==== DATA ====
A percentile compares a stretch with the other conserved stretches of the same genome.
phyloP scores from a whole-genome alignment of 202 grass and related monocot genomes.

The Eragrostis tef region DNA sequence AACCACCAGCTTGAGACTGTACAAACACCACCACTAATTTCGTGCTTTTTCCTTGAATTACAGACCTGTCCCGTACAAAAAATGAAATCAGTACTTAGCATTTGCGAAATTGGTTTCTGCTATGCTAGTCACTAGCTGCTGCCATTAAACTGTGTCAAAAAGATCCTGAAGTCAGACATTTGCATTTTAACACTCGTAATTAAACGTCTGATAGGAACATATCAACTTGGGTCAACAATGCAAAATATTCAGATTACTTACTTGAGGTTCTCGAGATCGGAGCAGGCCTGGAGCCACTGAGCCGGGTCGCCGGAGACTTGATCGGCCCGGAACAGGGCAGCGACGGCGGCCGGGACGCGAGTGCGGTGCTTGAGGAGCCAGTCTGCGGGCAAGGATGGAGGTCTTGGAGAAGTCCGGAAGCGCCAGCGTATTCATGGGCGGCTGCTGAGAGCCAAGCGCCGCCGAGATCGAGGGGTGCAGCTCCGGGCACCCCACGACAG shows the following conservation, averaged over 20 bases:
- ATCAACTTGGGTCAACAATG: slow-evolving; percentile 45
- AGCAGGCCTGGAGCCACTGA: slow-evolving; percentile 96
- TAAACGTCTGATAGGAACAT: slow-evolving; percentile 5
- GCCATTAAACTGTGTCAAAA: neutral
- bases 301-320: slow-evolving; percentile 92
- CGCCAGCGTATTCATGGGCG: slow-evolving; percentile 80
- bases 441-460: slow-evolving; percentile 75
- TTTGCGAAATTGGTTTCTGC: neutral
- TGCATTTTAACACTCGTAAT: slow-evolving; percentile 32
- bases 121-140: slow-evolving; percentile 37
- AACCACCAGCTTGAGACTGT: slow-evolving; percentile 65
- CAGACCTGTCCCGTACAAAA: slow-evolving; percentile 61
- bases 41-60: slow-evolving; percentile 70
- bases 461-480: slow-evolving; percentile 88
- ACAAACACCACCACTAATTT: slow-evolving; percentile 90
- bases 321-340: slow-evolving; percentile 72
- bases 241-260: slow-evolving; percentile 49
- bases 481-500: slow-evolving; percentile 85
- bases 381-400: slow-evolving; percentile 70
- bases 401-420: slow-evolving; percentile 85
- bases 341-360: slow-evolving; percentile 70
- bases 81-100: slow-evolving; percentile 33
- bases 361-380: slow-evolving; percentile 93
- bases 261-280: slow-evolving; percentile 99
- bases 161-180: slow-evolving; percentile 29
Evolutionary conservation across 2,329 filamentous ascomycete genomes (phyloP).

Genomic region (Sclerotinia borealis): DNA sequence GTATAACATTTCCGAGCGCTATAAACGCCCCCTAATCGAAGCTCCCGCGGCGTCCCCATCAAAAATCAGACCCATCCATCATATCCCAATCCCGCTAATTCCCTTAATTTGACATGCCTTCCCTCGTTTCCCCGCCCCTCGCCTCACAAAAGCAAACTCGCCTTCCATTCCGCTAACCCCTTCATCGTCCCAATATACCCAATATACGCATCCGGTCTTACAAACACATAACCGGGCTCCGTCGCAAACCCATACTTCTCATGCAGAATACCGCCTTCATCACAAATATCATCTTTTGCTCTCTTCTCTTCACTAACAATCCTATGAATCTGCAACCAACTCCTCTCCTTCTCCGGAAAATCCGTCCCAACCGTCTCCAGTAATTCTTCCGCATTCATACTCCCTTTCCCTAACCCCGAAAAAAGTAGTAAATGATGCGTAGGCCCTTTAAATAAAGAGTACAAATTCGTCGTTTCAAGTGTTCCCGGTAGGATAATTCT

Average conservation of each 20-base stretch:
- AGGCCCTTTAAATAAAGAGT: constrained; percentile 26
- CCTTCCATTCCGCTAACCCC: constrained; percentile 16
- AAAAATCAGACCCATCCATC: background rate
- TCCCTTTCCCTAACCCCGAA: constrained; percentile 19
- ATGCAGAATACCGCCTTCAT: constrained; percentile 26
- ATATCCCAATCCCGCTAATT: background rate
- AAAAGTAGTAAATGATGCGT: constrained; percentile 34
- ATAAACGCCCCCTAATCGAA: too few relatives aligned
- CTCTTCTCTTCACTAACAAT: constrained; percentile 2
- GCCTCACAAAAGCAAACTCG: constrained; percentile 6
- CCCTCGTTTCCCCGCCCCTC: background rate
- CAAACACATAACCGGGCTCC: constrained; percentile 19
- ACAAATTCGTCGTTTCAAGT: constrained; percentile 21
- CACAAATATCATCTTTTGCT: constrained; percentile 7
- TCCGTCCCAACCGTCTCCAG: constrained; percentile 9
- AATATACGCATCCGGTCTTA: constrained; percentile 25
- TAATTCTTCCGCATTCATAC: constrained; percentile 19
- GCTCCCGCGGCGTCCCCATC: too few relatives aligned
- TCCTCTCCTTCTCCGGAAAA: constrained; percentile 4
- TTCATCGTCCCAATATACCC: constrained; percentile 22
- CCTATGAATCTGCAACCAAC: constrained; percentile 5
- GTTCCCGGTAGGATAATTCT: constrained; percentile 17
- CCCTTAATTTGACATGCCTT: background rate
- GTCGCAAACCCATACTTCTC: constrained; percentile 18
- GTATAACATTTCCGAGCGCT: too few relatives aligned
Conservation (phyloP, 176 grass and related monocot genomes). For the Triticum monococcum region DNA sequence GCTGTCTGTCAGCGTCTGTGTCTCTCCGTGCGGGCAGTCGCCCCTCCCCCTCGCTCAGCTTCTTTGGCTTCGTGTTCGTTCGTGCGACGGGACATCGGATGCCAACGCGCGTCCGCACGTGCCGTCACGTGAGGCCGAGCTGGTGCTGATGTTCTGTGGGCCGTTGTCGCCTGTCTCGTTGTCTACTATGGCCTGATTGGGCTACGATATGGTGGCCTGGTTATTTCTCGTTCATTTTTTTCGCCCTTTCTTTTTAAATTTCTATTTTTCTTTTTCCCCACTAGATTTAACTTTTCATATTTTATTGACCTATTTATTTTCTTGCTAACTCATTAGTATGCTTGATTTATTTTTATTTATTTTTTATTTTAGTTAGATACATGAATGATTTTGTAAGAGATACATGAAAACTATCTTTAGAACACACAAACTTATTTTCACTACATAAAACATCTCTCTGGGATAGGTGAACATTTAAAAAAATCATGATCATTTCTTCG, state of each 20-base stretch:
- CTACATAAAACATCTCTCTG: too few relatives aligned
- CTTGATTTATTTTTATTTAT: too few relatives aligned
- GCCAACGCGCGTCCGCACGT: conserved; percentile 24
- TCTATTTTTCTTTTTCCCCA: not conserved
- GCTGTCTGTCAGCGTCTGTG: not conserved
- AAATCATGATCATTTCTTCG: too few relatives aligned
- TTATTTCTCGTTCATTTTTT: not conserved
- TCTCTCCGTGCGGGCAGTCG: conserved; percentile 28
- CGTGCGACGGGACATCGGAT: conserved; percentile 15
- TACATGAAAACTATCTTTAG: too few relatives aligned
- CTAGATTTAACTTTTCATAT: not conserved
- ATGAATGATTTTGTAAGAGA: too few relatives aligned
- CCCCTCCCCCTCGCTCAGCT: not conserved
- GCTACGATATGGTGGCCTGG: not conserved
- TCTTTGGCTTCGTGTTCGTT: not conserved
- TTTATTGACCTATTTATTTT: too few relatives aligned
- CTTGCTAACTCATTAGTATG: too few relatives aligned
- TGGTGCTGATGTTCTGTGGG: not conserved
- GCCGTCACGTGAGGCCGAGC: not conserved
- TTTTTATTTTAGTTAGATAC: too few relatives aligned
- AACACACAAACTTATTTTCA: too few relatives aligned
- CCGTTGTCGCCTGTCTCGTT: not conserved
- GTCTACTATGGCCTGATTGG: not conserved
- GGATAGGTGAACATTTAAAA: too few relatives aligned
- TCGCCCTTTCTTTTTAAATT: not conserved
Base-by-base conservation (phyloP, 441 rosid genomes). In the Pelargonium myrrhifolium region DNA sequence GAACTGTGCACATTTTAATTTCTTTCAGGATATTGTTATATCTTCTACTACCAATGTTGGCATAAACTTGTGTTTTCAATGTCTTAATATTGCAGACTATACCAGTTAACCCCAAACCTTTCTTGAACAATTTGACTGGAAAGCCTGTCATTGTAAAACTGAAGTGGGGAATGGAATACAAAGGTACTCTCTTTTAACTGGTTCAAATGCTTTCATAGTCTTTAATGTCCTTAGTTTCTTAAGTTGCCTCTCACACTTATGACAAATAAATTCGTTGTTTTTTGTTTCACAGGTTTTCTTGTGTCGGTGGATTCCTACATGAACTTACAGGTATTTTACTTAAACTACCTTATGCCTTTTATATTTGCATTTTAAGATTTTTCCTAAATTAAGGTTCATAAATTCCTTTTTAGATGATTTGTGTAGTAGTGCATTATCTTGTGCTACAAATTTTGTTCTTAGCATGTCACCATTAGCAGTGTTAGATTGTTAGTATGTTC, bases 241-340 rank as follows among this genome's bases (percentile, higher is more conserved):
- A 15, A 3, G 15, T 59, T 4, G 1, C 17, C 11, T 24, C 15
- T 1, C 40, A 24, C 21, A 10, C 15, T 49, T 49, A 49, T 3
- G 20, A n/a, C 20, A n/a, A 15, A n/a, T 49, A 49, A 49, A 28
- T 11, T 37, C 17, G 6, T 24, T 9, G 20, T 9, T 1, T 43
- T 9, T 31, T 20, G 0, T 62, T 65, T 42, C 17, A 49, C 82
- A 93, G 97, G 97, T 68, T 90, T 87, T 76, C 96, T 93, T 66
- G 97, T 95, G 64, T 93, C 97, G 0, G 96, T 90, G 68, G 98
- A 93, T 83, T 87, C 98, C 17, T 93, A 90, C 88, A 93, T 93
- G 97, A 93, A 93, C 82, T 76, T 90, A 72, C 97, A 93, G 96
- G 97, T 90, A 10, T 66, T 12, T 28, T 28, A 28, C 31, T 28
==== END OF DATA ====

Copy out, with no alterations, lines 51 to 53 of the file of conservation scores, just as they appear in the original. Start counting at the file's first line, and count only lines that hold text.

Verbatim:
- TTCATCGTCCCAATATACCC: constrained; percentile 22
- CCTATGAATCTGCAACCAAC: constrained; percentile 5
- GTTCCCGGTAGGATAATTCT: constrained; percentile 17